Based in Milwaukee, Wisconsin, Marquette University is now the latest site within the higher education community at which microaggressions and their supposed prevalence have been a focus.
The Marquette University Intercultural Center hosted a recent forum titled “Men to Men: Responding to Microaggressions and Why They Matter” — during which faculty members and students alike deemed the university’s seal a microaggression, as Campus Reform noted.
The seal in question depicts Father Jacques Marquette, the 17th-century Jesuit missionary and an explorer after whom the university is named.
Marquette also lived among various Great Lakes tribes for nine years while seeking to win their commitment to the Gospel, according to the school’s website.
The fact that the seal shows Marquette in a small boat that’s being paddled by a Native American is why counselor and forum facilitator Nicholas Jenkins is now in a tizzy.
“Do you know what the Marquette seal looks like? Is that a microaggression?” Jenkins asked the audience during his speech. The crowd apparently responded with enthusiastic cries of “Yes!”
LifeZette reached out to Jenkins for comment about how such an outsized focus on microaggressions could possibly help prepare students for the real world, but did not hear back by the time of publication.
A microaggression is a subtle but offensive comment or action directed at a minority or other nondominant group, according to dictionary.com — one that is often unintentional or unconsciously reinforces a stereotype.
But make no mistake: The ever-growing parlance of microaggressions is widely used by academics to suppress the free speech rights of conservatives on college campuses — and to revise history as we know it. The emphasis on microaggressions also perpetuates a culture of victimhood, especially among college students — and does little to get them ready for life beyond academia.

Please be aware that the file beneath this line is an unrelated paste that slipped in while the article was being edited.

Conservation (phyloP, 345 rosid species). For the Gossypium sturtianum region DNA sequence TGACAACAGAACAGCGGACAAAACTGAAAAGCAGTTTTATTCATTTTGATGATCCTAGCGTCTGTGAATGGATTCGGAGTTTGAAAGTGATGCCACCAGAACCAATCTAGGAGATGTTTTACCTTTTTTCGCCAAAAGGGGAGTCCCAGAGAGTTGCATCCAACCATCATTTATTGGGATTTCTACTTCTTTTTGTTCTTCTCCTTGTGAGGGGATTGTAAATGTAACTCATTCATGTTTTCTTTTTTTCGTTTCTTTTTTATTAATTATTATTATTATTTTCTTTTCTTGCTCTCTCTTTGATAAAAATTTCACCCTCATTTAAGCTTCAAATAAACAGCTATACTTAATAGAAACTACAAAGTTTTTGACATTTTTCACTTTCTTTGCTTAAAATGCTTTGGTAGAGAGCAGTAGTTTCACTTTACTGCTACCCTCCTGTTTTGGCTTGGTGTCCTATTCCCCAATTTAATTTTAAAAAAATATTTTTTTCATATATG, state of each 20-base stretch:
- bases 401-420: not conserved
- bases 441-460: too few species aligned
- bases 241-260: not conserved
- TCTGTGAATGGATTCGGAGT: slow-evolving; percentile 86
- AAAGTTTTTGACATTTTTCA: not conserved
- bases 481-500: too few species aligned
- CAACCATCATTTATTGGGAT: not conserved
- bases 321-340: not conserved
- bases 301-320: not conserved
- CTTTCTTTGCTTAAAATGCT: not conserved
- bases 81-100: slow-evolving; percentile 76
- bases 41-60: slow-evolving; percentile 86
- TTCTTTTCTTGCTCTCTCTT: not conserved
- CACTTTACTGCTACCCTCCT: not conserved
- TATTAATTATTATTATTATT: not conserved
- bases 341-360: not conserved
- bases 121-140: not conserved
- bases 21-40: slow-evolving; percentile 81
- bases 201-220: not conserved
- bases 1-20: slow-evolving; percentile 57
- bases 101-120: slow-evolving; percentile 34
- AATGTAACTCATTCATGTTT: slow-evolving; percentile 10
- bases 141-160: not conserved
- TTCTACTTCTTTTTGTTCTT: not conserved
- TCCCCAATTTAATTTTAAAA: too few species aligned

“Microaggressions and white privilege are post-modernist concepts contrived by race hustlers [who are] targeting America’s historically white Eurocentric dominance for extinction,” William Becker, the president, CEO, and chief counsel at Freedom X, a nonprofit law firm that supports conservative causes, told LifeZette. “They are subjective, and calculated to conceal and erase America’s white racial heritage on the premise that white dominance is an evil remnant, or reminder, of slavery in our country.”
Becker recently defended the constitutional rights of the University of Washington College Republicans in federal court. And he likened a microaggression to a “thought crime” in George Orwell’s dystopian novel “1984” — which today is considered “hate speech.”
Added Becker, “The law, however, does not punish offensive speech or expression. At least at public universities, the First Amendment protects offensive speech and expression, including speech [that] emotionally tender students and their enabling faculty sympathizers may be triggered by” — even if that “offensive speech” takes the form of a seal showing a Christian missionary being led by a Native American.
Elizabeth Economou is a former CNBC staff writer and adjunct professor. Follow her on Twitter.
(photo credit, homepage image: Johnston Hall (Marquette University), CC BY-SA 3.0, by Matthew Hendricks, SCUMATT; photo credit, article image: Marquette University Alumni Memorial Union, CC BY 2.0, by scott feldstein)